Detailed information on glass transition, crystallization, and melting, is therefore critically important in formation, processing and utilization of polymers.
Differential thermal methods (DTA and DSC) have been widely applied to the study and characterization of polymeric materials.
In DTA the heat absorbed or emitted by a system is observed by measuring the temperature difference (T) between that system (the sample) and an inert reference material (often alumina), as the temperature of both is increased at a constant rate (usually 5-10 C/min).
In DSC, the sample and the reference are also subjected to a continuously increasing or decreasing temperature.
In the scanning operation the sample and the reference show different temperature independent heat capacities.
Heat (dQ/dt) is added to the sample or to the reference as necessary to maintain the two identical temperatures.
The ordinate is usually represented by the heat flux (denominated as or dQ/dt) or by the variation of the heat capacity.
The glass-to-rubber transition, or shortly the glass transition (Tg) is a phase change reminiscent of a thermodynamic second order transition (melting and crystallization being first order transitions) for which a plot of specific heat versus temperature shows a sudden jump.
The first order transitions appear
DSC curve of a polymeric sample: (1), (3) and (5) are base lines; (2) is glass-to-rubber transition, Tg; (4) is the interpolated base line; and (6) is the first order transition peak.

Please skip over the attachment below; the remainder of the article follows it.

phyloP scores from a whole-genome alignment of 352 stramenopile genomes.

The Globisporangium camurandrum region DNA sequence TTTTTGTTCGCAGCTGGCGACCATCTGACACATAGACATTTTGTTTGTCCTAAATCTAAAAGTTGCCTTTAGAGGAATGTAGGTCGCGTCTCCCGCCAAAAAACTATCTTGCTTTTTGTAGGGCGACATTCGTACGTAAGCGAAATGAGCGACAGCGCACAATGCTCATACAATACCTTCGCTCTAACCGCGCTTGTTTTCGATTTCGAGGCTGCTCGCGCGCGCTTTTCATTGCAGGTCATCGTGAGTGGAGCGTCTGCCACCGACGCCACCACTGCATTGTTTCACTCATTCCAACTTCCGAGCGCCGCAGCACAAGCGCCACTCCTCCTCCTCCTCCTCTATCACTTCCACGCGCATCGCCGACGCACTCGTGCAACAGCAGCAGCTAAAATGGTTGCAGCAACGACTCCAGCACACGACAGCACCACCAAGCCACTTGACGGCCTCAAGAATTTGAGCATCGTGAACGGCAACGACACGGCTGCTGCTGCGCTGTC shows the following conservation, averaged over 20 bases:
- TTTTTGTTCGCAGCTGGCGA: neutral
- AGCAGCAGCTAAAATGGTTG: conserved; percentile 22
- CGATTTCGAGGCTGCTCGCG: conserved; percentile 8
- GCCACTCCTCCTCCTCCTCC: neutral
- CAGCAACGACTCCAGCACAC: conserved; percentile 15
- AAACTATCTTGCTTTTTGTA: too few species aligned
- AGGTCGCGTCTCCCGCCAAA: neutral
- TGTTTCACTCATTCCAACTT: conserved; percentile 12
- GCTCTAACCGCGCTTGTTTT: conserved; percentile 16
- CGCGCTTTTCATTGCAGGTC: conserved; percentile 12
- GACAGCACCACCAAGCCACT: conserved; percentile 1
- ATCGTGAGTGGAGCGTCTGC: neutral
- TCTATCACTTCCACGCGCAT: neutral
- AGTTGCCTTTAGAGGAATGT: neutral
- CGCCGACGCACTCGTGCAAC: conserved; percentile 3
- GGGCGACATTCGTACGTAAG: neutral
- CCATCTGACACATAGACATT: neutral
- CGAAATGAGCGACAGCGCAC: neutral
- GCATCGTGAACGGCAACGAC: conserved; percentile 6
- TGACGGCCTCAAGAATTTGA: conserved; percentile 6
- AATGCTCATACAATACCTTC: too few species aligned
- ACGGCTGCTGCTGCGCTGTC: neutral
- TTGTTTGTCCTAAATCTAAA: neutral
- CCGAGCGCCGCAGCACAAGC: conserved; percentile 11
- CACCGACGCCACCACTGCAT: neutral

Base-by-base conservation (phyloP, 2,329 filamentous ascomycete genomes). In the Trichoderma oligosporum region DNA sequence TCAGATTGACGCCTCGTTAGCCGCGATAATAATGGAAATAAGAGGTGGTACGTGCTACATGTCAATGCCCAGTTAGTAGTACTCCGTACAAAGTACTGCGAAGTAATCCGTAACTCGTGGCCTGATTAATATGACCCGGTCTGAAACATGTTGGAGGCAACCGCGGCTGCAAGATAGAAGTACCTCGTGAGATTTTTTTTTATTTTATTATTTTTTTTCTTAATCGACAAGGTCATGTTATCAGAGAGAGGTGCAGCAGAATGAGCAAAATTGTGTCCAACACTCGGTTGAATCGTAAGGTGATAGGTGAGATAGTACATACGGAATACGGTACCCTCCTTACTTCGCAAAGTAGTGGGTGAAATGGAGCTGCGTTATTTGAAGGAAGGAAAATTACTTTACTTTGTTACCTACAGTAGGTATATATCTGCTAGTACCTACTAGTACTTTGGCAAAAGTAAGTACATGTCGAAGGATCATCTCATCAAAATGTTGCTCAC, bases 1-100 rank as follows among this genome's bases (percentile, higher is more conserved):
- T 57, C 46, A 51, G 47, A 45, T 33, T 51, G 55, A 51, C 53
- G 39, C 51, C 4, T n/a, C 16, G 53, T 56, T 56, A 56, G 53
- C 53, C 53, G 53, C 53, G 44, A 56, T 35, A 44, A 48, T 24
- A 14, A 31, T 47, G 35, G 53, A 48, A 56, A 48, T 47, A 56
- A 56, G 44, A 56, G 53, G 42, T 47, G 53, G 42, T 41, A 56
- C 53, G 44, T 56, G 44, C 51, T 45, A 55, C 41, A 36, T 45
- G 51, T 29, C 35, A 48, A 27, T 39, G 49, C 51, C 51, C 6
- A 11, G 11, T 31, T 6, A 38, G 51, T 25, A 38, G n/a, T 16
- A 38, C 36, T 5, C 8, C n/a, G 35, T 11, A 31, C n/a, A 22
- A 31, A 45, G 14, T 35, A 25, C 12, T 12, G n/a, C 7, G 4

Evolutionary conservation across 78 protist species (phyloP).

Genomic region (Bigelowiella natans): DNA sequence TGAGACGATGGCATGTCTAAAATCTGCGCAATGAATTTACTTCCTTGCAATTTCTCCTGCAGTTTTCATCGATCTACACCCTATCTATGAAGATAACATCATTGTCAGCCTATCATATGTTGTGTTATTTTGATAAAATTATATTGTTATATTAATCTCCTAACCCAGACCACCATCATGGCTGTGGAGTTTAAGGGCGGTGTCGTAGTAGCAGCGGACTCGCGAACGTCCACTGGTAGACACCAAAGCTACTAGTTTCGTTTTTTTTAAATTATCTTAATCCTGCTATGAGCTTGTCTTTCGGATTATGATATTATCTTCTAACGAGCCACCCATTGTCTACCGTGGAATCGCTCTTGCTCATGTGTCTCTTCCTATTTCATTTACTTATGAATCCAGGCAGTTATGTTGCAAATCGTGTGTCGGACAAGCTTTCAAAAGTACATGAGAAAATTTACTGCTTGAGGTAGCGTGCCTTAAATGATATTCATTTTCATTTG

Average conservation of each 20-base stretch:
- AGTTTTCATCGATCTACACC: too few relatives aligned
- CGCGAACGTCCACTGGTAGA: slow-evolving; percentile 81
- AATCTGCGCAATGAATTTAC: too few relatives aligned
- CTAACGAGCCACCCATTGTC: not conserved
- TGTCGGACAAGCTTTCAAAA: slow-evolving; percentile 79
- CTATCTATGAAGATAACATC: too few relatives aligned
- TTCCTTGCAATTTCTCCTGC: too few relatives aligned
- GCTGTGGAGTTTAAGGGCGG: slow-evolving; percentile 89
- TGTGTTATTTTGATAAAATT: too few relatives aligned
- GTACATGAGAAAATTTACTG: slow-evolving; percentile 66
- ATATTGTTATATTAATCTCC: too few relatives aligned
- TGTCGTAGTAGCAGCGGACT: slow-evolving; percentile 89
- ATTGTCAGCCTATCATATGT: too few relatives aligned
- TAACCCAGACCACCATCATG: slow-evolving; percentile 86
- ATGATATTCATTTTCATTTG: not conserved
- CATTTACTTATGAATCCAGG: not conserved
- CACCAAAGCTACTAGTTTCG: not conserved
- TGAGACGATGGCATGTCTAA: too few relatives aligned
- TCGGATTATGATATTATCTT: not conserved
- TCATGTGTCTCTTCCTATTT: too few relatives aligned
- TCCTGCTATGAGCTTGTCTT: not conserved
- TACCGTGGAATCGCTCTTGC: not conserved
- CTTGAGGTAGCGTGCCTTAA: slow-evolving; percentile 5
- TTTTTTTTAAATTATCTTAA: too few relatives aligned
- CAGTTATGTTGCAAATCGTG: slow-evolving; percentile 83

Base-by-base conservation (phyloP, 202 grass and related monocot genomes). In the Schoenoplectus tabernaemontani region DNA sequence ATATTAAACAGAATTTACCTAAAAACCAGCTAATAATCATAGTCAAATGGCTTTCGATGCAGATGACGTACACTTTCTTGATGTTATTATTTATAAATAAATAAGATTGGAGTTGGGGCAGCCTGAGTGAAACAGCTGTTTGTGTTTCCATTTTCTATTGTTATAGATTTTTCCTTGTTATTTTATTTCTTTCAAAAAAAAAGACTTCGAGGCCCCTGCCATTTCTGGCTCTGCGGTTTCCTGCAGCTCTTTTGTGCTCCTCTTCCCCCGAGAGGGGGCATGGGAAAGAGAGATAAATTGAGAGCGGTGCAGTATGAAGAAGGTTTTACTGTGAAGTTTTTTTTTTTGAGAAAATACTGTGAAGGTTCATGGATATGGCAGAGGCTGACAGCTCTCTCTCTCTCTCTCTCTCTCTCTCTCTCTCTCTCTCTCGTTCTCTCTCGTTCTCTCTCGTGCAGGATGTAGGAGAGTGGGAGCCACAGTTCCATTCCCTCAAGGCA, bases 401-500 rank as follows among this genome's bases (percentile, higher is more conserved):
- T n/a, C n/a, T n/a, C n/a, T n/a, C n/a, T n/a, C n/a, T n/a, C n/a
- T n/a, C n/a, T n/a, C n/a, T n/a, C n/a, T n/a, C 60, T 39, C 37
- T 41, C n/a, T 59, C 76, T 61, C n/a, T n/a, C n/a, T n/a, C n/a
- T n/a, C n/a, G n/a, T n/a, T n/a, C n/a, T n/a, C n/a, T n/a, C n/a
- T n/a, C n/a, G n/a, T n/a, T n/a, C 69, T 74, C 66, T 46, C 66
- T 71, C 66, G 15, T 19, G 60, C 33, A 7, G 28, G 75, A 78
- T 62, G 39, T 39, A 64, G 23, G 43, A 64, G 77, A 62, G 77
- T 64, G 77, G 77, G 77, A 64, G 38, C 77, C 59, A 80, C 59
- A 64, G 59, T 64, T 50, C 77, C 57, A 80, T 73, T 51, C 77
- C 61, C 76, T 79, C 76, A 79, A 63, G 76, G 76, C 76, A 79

The glass transition region in cooling (a) and subsequent heating (b) mode showing some commonly used definitions of glass transition, Tg.
Glass transition temperature, Tg.
of a polymer sample.
DSC traces of Low Crystallinity PLA treated in Water at 70C and 100C. The higher the crystallinity achievedat 100 C, the higher and the less defined the Tg
Considering H = 200 mJ/mg as the enthalpic change for the melting of a 100% crystalline HDPE sample, from DSC data of these two recyclable HDPE it can be found that:
the polymer derived from detergent bottles was (132/200)x100 = 66% crystalline
the polymer used for milk bottles was (165/200)x100 = 82.5% crystalline.
Similarity of Nylon 6,6 and the poly hydroxylated counterpart:
Thermogravimetric (TG) analysis is concerned with the change in weight of a material as its temperature changes. This indicates:
the temperature at which the material loses weight through evaporation or decomposition
the temperature at which no weight loss takes place is revealed, which indicates stability of the material.
Initial sample weight: 10 mg. Heating rate: 5C/min.
Almost any measurement that can be done at different temperatures can be expanded into thermal analysis; and any series of thermal analysis techniques can be combined with other non-thermal technique for valuable multiple-parameter information.
Coupled techniques, such as Thermogravimetry, Differential Thermal Analysis and Mass Spectrometry (TG-DTA-MS) or evolved gas analysis of polymers by coupled Thermogravimetry, Gas Chromatography, Fourier Transform Infrared and Mass Spectrometry (TG-GC-FTIR-MS) are just two examples often used in industrial laboratories.